Search and Nearness by The Rascals

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Search and Nearness by The Rascals
Search and Nearness by The Rascals

Album Released: 1971

Search and Nearness ::: Artwork

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1.Right On3:46
2.I Believe3:55
3.Thank You Baby3:09
4.You Don't Know4:10
5.Nama5:31
6.Almost Home3:49
7.The Letter4:07
8.Ready For Love4:07
9.Fortunes3:10
10.Glory Glory3:30

Reviews

A title like Search and Nearness, from a band who dedicated their last album to the ‘divine inspiration of Sri Yogananda Paramahansa’, creates the impression that it’s going to be some cosmic sludge. Perhaps that’s why no one bought it (else the fact that it came out a year and a half after their last album, an eon in the pop scene of the late-60's).

But it's actually another ten tracks of the same quality pop/soul The Rascals had been giving their audience for half a decade. Unfortunately, while the performances are all great, some of the songwriting’s somewhat less inspired.

Search and Nearness is the break-up album (though the band's name got tagged onto another couple of discs, but The Rascals without Eddie Brigati isn’t really The Rascals). Brigati and Danelli sang most of their parts (though a Gospel trio subs for them on a couple numbers), but the band had a falling out over something (sources vary, citing either money or ill will among members) and Brigati left during the course of the recording sessions.

So the group photo inside the jacket shows Cavaliere, Cornish, Danelli, and an empty pair of shoes. But since the Cavaliere-Brigati songwriting team had already split, Brigati's departure doesn’t make a big difference to the sound, but the sorry state-of-affairs ends the group’s story on a sour note (Cornish’s "Away Away" and "Remember Me" on the last album could be interpreted as comments on the pending split).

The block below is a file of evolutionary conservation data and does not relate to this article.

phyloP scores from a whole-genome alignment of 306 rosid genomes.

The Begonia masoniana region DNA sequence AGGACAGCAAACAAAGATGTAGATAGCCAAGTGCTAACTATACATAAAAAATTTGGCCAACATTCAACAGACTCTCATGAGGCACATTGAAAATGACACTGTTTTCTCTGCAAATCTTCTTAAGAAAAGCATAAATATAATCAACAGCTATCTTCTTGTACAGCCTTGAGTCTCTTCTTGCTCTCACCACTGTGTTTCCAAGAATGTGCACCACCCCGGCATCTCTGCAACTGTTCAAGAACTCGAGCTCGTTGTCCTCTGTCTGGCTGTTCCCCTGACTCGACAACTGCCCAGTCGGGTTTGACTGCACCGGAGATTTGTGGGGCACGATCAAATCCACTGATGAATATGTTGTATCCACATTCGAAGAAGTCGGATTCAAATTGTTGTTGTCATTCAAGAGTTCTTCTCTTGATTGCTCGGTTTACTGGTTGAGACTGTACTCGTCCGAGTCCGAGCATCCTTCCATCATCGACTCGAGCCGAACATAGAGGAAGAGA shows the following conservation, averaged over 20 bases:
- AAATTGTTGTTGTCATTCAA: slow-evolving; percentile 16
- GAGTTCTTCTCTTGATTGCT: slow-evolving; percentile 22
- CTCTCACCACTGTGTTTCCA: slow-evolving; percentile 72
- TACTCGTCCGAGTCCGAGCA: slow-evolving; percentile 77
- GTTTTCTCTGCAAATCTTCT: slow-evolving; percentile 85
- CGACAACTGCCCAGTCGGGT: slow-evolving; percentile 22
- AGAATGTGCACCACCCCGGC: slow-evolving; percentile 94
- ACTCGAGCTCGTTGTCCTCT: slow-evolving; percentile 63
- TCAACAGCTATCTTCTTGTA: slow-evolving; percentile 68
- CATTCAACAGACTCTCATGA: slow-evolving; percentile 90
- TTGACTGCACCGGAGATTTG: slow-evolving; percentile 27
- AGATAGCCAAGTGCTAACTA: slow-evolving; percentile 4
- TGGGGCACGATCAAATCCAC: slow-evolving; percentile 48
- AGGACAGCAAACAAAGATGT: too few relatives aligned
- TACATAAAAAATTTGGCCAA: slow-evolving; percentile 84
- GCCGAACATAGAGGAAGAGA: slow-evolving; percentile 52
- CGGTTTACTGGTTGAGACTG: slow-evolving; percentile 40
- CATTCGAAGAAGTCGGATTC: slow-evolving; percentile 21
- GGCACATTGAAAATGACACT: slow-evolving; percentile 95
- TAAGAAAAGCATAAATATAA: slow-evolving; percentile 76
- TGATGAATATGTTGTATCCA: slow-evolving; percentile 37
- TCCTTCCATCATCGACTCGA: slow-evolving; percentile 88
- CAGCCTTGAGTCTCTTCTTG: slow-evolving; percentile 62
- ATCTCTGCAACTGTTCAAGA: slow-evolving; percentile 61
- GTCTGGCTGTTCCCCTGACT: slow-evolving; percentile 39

The album is pleasant and offers plenty of great music, but nothing as refreshingly original as in the past. Instead of creating a unique hybrid of styles, the group falls into mimicing the trends of the day. So "You Don’t Know" is country/soul in the Joe South vein (although Danelli pumps it up with a near-disco hi-hat/bass drum shimmer); "Fortunes" is straight acid/rock; and "Almost Home" is mellow soul similar to Carole King. A big disappointment is the band's cover of "The Letter", which lacks propulsion.

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by Reviewer: Steve Knowlton (blogging at Steve's Record Reviews)


Search and Nearness was The Rascals' farewell album, to both Brigati, and to Atlantic Records.

Again narrowing the band's sound, Cavaliere relaxed the music in keeping with the times, adding some Gospel touches on "I Believe" and "Glory Glory", and wah-wah guitar making a belated appearance on "Right On" and "Fortunes". His lyrics have also shifted, largely abandoning social statements or the mystical ("I Believe" is an exception), instead settling for the warm afterglow of the era.

The result is an album which is less intense, but still drawn from the old sources , and - in the case of "Almost Home", and the bluesy "Thank You Baby" - more generic. The funny thing is that Cornish's guitar style is well-suited to such a shift, even if he still lumbers about below competency.

Cornish's lone contribution is the vaguely country-ish "You Don't Know", which utilizes the same intervals made famous by The Allman Brothers, but has some pretty crappy lyrics. The song is also one of only three songs to which Brigati contributed lead vocals, the others being Danelli's "Fortunes", an exercise in nonsensical post-hippy optimism, and a surprisingly serious and dramatic version of The Box Tops' "The Letter".

Nothing really grabs though, so the album's best track turns out to be a Jazz instrumental - Danelli's "Nama" - which is a nice platform for his soloing in 7/4 time.

Lots of bands (The Rascals included) had done the slower soul thing by this time, and Cavaliere's better songs - "I Believe", "Thank You Baby", and "Glory Glory" - wouldn't beat out even See's finer tracks. And just like preceding releases, Search and Nearness failed to sell, peaking with the lowly chart position of No.198.

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by Reviewer: Obscurity (blogging at Obscurity!)